Pedagogy Fellows 2020-21: An Online Community of Practice

July 26, 2021
The leaders of the Pedagogy Fellows program, clockwise: Adam Beaver, Rebecca Miller Brown, Pamela Pollock, Yasemin Kalender

Teaching is a collaborative act, and the Pedagogy Fellows Program is by definition a community of practice. Every year, approximately 34 experienced and creative graduate students from 28 departments and programs across the FAS come together at the Bok Center to support their peers in their roles as undergraduate teachers by leading pedagogy seminars and workshops, consulting with Teaching Fellows (TFs), and developing resources on teaching and professional development. Over the course of the year, we meet regularly as a large group to explore key topics in teaching and learning, discuss and troubleshoot teaching questions that arise, and build a network around graduate student teaching and professional development.

When we learned in the spring of 2020 that we would have to run a full year of the program online, we had so many questions about how it would work. What would remote teaching be like? How could the Pedagogy Fellows support graduate student teachers with new skills when they themselves had not taught online? In addition to these very real questions all Harvard instructors were thinking about, one of our biggest concerns was how we would build a sense of community with the cohort, and how the Pedagogy Fellows in turn could build community in their home departments.

We tried different strategies and online tools to increase opportunities to connect and share. Previously, we met once or twice a month in person; this year we adjusted our meeting schedule to meet weekly, for a shorter time, to maintain connections with the group. We tried out Padlet, Google Jamboard, and even Spotify, creating a PF playlist that played at the start of every meeting. Our experiences with these tools informed our work across the Bok Center, as we were simultaneously consulting with faculty and TFs on ways to make their Zoom classes more interactive and engaging. Our Slack space became more active than ever before, with fellows sharing questions and resources regularly. Additionally, fellows completed a bi-weekly check-in form, reflecting on recent successes and challenges in their work. We used these reflections to plan upcoming meetings as well as to help us all stay in touch between meetings.

The Pedagogy Fellows’ work and their reflections on the year show the success of our efforts. In one of our final meetings, we asked the group to reflect on what they learned in the program, and this image shows their responses to what they learned from each other:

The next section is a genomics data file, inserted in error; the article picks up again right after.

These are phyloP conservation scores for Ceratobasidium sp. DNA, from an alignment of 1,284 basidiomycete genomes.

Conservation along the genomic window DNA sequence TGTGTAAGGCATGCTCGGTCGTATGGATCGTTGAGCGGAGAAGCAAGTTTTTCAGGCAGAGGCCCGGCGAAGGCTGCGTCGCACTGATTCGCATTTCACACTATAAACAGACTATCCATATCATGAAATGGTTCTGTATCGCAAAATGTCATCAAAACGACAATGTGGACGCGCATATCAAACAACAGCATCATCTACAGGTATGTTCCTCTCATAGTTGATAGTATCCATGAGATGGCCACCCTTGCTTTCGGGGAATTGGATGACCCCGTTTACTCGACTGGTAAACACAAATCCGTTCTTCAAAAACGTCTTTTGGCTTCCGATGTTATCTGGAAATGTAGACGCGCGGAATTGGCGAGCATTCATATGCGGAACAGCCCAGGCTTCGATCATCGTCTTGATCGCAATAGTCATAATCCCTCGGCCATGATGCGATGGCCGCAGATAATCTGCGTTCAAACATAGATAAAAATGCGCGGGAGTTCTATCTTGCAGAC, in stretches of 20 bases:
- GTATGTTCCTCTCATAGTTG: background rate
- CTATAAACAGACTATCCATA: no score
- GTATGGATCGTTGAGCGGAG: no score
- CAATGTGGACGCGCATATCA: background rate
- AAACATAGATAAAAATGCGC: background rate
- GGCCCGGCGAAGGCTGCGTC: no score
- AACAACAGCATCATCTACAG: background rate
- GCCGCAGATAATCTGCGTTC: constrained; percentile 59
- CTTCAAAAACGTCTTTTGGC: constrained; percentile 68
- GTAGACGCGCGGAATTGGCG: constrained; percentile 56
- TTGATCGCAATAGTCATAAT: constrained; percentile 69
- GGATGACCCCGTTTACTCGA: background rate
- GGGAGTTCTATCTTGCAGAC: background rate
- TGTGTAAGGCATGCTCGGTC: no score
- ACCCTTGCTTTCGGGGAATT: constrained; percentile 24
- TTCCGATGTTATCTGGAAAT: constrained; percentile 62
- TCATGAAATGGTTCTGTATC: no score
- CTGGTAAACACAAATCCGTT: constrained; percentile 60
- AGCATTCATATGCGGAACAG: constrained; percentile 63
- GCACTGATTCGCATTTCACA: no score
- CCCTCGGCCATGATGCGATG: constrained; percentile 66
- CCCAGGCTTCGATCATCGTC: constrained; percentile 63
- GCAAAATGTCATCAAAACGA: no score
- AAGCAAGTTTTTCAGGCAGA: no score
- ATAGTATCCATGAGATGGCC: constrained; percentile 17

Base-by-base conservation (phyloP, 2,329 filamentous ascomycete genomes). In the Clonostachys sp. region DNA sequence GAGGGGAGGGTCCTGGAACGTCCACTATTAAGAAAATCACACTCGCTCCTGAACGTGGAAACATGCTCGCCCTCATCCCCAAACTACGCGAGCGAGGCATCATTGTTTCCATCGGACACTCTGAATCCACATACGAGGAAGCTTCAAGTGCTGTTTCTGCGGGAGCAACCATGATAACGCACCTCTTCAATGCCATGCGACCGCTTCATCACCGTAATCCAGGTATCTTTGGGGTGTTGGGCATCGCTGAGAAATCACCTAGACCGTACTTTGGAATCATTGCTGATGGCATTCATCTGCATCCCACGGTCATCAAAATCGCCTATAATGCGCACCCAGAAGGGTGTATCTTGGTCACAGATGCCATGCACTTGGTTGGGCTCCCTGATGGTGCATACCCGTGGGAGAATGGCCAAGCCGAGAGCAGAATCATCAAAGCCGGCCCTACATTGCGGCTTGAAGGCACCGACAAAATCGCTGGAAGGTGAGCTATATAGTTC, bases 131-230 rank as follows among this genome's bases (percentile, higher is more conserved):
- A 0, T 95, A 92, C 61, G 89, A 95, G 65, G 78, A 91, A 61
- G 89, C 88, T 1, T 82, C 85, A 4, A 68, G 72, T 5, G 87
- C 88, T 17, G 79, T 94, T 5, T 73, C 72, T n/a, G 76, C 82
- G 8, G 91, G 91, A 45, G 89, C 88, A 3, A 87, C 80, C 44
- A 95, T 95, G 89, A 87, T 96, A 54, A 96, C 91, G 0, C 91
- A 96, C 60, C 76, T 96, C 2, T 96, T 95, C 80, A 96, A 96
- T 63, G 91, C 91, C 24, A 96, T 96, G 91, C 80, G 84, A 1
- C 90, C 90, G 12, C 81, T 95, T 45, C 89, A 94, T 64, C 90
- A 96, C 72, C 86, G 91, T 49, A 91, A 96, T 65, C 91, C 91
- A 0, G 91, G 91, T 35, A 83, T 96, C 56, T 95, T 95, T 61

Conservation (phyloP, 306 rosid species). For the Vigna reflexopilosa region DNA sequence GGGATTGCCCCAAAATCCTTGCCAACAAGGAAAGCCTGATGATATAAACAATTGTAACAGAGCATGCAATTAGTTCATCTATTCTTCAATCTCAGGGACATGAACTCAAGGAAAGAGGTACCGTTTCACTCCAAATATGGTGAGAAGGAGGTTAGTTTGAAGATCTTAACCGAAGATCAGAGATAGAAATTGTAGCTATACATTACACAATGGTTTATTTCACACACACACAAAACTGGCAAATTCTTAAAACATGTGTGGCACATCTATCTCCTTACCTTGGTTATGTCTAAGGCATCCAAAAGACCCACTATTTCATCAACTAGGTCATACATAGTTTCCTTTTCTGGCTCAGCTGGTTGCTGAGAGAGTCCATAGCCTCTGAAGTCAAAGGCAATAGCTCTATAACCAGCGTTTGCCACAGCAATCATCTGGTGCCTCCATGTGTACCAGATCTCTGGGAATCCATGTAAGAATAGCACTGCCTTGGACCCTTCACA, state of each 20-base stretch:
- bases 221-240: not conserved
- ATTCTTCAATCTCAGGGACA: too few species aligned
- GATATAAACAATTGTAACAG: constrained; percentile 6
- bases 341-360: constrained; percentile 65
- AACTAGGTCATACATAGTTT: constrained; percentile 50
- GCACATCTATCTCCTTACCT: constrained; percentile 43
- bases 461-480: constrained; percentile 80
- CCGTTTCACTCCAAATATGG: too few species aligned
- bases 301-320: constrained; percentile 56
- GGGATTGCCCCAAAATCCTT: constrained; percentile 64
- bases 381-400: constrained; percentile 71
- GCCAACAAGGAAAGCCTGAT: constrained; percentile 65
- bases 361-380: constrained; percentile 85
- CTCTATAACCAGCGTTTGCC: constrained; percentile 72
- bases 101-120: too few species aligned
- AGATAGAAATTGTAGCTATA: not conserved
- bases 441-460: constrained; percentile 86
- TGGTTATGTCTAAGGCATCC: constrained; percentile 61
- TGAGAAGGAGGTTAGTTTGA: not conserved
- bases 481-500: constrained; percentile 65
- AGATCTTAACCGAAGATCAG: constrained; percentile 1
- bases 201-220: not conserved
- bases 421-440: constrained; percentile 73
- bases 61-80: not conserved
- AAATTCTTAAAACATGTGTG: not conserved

A Google Jamboard covered in virtual sticky notes with answers to the question "What have you learned from each other this year?"

You can see that the fellows took away ideas about teaching, community, and their own disciplines:

  • Being a teacher isn’t about perfecting one’s practice; it’s about being willing to reflect critically on that practice.
  • Isolation hurts our teaching practices. We are reinventing the wheel. Sharing our successes and challenges helps us, not just professionally but mentally.
  • Great pedagogy tracks across disciplines.
  • Surrounding yourself with great teachers enriches every possible reading/ reflection.
  • Hearing about how other disciplines view the TF role has been great. Ex: A TF’s job is to cultivate a growth mindset and develop certain skills (rather than distribute knowledge).

As Alexander Creighton, Pedagogy Fellow in English, shared:

“Thank you for all you did to administer a genuinely successful Bok Pedagogy Fellowship program despite the seemingly impossible challenges that this year has presented...I feel as though I leave my role as Fellow with as much knowledge as if I had taken a full, in-person seminar. That is a reflection on how professionally and brilliantly you all rose to the challenge, to make this year not one of just getting by, but of actually taking advantage of the affordances of online learning while also being flexible and adaptive.”

The program culminates with a capstone assignment, which is designed to allow the PFs to showcase the work they have done, to provide a space for them to reflect and learn from each other, and to share their work with their departments and the broader teaching community. These goals guided us when we organized our first remote poster session in Spring 2020; that format proved just as engaging and productive one year later. We are proud of the results: a vibrant online poster session held via Zoom on April 30, and another cohort of projects added to our online gallery.

We want to thank this cohort of fellows for being an ever-present source of inspiration and community through this challenging year. We are excited to share their work through the Pedagogy Fellow Capstone Gallery; this site will continue to remind us of what we can achieve, and to inspire us as we look ahead. We built this site to preserve and share the work of the fellows over time. We look forward to the future of our collaborations with departments and graduate students across the FAS as we welcome the new cohort of Pedagogy Fellows in August!

Explore the Capstone Gallery